Marijuasana Uses Cannabis to Find Your Balance

Yoga and Cannabis Now Magazine

Cannabis can be combined with a yoga practice to promote full-body wellness.


“Inhale,” says yoga instructor Stacey Mulvey, sitting in front on a mat, instructs to a class of half a dozen students in the living room of her Washington D.C. apartment. “Exhale.”

Nearly a decade ago, Mulvey began practicing yoga to relieve day-to-day aches and pains. Additionally, whenever she consumed cannabis, she always felt the urge to move her body.

One day, seven years ago, the thought occurred to her: why not combine both passions? Once she adopted cannabis consumption into her practice, she noticed a huge difference. However, she was quietly practicing this on her own, until she began speaking her truth to other instructors.

A year ago, the concept for Marijuasana, a cannabis-infused yoga class for novices and tailored yogis alike, was born.

“I changed the physiology and the way I felt in my body,” she explained over a phone call. “I was always in physically pain and discomfort. I was never physically active.”

Consuming cannabis alone nourishes your body through its cannabinoid system, which activates all of its medicinal benefits. Additionally, because American lifestyle is sedentary, yoga helps us move our body and get active. Working together, cannabis brings your mind to a more meditative state, giving your more awareness to what parts of your body ache or hurt more than others.

“For me, cannabis and yoga as a combination seems to help me focus on my synergy of bodily sensations,” Mulvey said.

Unfortunately, a recent article in Vogue covers the fact there have been very little studies in regards to cannabis consumption and athletic performance. Research shows either a neutral or negative effect, but the dosage and methodology were also inconsistent. For now, we can treat cannabis yoga as a mindful social activity, which shares the benefits of cannabis and yoga as if they were done separately. However, all consumers should be aware of their bodies and pay attention to your heart rate, just as you would exercise any other time.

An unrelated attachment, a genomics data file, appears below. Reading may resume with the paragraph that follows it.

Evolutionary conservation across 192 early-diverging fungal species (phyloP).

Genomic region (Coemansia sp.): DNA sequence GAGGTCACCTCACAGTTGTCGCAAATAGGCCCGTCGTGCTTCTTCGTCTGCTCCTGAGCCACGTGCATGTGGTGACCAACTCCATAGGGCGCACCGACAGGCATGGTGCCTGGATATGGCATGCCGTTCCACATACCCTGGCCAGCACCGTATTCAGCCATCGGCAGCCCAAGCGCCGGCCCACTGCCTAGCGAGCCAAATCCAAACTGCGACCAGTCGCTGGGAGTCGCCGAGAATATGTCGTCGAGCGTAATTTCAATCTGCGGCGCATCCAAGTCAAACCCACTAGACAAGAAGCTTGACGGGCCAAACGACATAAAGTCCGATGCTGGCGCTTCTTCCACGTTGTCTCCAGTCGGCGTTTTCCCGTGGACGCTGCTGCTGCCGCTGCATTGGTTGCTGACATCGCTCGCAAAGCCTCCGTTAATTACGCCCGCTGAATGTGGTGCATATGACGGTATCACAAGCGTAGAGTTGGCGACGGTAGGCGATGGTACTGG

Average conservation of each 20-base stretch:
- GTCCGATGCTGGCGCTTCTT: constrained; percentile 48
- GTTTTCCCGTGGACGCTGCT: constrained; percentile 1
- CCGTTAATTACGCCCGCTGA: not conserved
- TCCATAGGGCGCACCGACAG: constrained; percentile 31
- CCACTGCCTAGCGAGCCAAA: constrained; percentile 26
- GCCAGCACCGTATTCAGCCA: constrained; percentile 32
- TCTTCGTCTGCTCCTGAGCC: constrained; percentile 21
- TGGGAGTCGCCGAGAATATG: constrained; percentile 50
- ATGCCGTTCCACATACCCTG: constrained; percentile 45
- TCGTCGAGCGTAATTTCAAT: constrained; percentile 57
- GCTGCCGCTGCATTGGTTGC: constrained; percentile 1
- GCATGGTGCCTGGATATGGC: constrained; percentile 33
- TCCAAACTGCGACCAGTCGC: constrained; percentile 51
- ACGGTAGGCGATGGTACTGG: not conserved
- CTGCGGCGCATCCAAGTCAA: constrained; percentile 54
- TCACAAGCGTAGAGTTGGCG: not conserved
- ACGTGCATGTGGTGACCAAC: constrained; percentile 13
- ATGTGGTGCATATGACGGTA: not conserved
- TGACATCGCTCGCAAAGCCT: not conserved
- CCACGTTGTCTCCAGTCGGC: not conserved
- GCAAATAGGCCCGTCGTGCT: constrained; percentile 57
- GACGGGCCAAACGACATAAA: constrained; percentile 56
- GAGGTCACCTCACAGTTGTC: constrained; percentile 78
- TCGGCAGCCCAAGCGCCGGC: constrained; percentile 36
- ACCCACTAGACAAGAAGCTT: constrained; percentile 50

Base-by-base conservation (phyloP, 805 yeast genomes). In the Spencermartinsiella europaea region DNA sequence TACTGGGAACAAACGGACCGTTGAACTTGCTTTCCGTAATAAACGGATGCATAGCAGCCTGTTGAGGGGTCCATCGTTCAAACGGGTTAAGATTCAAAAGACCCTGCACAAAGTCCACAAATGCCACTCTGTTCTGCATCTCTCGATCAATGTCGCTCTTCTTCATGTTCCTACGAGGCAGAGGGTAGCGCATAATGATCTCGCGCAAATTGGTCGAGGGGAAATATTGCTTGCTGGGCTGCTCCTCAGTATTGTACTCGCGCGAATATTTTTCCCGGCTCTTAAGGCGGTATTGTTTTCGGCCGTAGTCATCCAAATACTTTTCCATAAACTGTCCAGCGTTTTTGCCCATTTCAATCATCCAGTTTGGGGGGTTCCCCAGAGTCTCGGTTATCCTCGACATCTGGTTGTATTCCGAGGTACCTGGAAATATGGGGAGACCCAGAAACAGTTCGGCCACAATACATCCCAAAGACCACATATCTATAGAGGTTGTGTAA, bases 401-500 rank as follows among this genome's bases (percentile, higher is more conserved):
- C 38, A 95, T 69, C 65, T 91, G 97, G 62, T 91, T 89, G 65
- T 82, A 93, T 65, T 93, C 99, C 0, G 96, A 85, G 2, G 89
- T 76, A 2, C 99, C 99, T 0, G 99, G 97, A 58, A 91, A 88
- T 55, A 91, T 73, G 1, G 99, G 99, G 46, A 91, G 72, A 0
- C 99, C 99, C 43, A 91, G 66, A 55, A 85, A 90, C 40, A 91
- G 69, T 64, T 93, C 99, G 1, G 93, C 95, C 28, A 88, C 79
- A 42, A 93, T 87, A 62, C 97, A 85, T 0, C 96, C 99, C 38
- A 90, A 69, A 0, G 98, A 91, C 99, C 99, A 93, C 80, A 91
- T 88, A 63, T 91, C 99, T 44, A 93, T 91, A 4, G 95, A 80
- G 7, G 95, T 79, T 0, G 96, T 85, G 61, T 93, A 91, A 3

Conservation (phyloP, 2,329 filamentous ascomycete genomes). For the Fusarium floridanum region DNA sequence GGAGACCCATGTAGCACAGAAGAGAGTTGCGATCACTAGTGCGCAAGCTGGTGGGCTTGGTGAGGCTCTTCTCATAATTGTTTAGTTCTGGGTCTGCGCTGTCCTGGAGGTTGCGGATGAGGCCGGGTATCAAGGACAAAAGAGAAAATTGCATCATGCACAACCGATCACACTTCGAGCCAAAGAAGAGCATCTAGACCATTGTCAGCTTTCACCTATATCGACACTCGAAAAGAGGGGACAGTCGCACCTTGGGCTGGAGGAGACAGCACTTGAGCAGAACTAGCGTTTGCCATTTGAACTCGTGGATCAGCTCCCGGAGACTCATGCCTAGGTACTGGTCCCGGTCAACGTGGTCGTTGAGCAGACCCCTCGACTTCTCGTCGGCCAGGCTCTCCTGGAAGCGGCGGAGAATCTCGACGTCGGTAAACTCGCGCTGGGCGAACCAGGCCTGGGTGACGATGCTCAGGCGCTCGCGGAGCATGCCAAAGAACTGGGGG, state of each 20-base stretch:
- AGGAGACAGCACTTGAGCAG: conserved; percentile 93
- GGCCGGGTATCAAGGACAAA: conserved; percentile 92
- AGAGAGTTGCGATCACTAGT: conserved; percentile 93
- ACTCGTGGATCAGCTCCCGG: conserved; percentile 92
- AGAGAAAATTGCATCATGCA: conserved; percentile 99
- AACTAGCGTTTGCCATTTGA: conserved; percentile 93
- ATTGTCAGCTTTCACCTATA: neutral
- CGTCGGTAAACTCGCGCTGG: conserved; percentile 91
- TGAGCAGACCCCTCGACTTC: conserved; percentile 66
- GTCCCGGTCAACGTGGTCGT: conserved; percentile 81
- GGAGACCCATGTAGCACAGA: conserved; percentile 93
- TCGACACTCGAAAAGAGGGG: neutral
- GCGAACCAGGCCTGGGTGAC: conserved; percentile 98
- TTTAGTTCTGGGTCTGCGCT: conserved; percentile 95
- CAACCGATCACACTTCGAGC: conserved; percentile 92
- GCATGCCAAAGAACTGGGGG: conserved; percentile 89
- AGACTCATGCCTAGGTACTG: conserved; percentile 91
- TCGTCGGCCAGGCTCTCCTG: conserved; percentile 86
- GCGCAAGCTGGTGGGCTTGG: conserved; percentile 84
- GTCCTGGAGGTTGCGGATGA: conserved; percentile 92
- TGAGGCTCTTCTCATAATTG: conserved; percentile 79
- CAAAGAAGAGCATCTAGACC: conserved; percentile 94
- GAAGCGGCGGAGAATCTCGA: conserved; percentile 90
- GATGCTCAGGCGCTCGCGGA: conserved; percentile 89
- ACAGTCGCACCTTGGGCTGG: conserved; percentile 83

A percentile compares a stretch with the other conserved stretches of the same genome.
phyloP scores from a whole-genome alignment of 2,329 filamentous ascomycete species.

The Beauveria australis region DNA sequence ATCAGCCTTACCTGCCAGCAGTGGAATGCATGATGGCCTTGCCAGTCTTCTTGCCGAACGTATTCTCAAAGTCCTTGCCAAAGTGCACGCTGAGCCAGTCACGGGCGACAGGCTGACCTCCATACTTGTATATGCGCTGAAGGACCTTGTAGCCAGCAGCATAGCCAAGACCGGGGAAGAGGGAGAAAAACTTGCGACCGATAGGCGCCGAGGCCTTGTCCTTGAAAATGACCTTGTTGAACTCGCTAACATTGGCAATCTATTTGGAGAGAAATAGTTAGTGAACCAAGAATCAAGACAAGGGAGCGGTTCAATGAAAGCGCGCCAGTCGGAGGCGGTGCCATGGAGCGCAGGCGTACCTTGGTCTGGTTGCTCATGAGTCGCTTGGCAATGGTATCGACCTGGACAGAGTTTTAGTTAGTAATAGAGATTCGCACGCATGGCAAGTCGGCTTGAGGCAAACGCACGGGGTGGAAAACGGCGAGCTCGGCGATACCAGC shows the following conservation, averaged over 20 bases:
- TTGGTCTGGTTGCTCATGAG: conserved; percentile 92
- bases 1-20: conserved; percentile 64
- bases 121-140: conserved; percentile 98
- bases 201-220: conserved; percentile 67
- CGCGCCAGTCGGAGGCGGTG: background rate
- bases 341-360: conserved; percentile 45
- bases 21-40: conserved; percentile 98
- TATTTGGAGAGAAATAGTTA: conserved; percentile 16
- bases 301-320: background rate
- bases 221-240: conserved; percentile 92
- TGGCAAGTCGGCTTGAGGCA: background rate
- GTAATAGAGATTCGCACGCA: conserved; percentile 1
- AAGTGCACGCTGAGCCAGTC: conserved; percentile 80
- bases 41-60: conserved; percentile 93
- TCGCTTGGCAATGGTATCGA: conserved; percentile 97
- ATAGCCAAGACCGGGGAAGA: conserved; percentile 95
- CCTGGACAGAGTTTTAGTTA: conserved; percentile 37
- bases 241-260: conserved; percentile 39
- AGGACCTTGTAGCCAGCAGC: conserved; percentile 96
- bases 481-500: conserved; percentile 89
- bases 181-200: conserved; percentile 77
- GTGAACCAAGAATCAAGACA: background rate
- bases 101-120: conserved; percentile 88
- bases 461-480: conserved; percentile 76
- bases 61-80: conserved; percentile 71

Coincidentally enough, her first Marijuasana class ever was on one of the most dramatic days in recent American history: Wednesday, Nov. 9, 2016. She initially picked that date long beforehand, and thought everyone would want to celebrate a giant sigh of relief once Hillary Clinton became the first ever woman president of the United States.

Following this auspicious start date she continued teaching Marijuasana classes weekly in Denver before shifting to a limited-time event model, on a monthly or quarterly basis, in different cities all over the country. For instance, before moving to Las Vegas, she offered classes for a few months this year in Washington D.C.

Before the class actually begins, Mulvey invites students to consume cannabis, drink CBD tea and socialize with each other. Even in states with recreational laws, she feels there aren’t enough places to socially consume and foster a community around cannabis. Marijuasana is not only a place where cannabis consumers can enhance their yoga routine, but meet other people who consume cannabis.

For those living in places without recreational cannabis laws, Mulvey is working on an online video series so cannabis consumers can practice yoga at home.

How much exactly should you consume before participating in the yoga class? Leafly recommends starting with small doses (by vaping or smoking) if you want to pay fully attention during the session. If do notice your attention wandering off, you can take deep breathes to reconnect and flow cues for different poses. Edibles, however, can greatly intensify and enhance your yoga experience.

Mulvey will offer Marijuasana classes in Boston and Washington D.C. this fall. Reservations can be made on her website via Eventbrite. Students should come prepared with a yoga mat, towel and water bottle. Of course, don’t forget to BYOC.

TELL US, have you ever combined cannabis and exercise?

Danielle Corcione is a freelance writer with bylines in Teen Vogue, Esquire, Vice and more.

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